Ada completed (for the third time in her academic career) the study of the Alef-Bet letters. The milestone was celebrated in lots of ways.
One day, the class had a show-and-tell where each kid brought something that started with a letter of the Alef-Bet. They were supposed to write the word on an index card provided for the purpose. Ada, of course, wanted to bring something for EACH letter of the Alef-Bet. She prepared a list (I helped her with ideas for just a few of them.) and then went down the list getting all the items together and checking each item off as she found it. I was blown away. So was her Morah, as I found out the next time I spoke to her.
Another day, they baked Alef-Bet cookies for their celebration. Ada told me she made the letters of her name and it came out like "Vayikra." I had no idea what she was talking about until she explained that the last alef was small just like in the word vayikra in the Torah!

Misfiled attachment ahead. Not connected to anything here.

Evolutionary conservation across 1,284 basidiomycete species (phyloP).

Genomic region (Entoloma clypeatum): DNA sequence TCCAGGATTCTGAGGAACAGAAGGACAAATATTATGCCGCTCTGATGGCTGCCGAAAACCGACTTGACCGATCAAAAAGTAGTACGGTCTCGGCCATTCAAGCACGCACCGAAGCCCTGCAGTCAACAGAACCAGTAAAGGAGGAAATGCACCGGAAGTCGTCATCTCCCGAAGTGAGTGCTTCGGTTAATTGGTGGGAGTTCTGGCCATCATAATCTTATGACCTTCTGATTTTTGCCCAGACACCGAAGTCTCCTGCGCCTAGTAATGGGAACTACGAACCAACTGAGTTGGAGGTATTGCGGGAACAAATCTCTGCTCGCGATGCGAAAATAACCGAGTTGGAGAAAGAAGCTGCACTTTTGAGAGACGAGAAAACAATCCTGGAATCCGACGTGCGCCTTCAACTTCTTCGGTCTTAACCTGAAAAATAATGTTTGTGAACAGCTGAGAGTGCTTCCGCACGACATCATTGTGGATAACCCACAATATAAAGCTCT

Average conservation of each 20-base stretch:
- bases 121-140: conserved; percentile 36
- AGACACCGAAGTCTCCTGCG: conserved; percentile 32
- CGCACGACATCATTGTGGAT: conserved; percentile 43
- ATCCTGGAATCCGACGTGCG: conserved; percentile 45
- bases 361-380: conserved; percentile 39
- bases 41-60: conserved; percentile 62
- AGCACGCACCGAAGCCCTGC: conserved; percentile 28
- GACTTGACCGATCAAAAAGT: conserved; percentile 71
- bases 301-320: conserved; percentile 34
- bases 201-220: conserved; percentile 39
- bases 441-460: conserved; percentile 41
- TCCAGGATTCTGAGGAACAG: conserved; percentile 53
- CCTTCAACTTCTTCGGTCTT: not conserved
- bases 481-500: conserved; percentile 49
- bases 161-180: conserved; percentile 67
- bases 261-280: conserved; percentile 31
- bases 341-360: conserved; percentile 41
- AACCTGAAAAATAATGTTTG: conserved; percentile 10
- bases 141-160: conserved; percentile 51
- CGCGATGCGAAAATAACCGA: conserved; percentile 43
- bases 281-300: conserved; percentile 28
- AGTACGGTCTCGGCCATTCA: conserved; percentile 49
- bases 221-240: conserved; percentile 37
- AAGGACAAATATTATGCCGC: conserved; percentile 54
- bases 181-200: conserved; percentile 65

Ada is thrilled to have a real Alef-Bet book (the classic early primer) and confided to me that having real homework makes her feel very grown up. The first assignment was to read pages alef through yud (1 to 10) and I was supposed to sign the chart indicating that she did her homework. There was also a section for comments. Ada announced that she wanted to finish the whole book and that, when she finished, I should write a note to Morah in the "Compliments." Over-achiever, perhaps? When she got up to page 15, she noted that the page number said tet-vav (which is the numerical equivalent of 15). She said, "That says tet-vav, like tu in Tu B'Shvat so it means 15!" Her analysis of the things she learns and her ability to apply them in other situations blows me away! Talk about higher level critical thinking!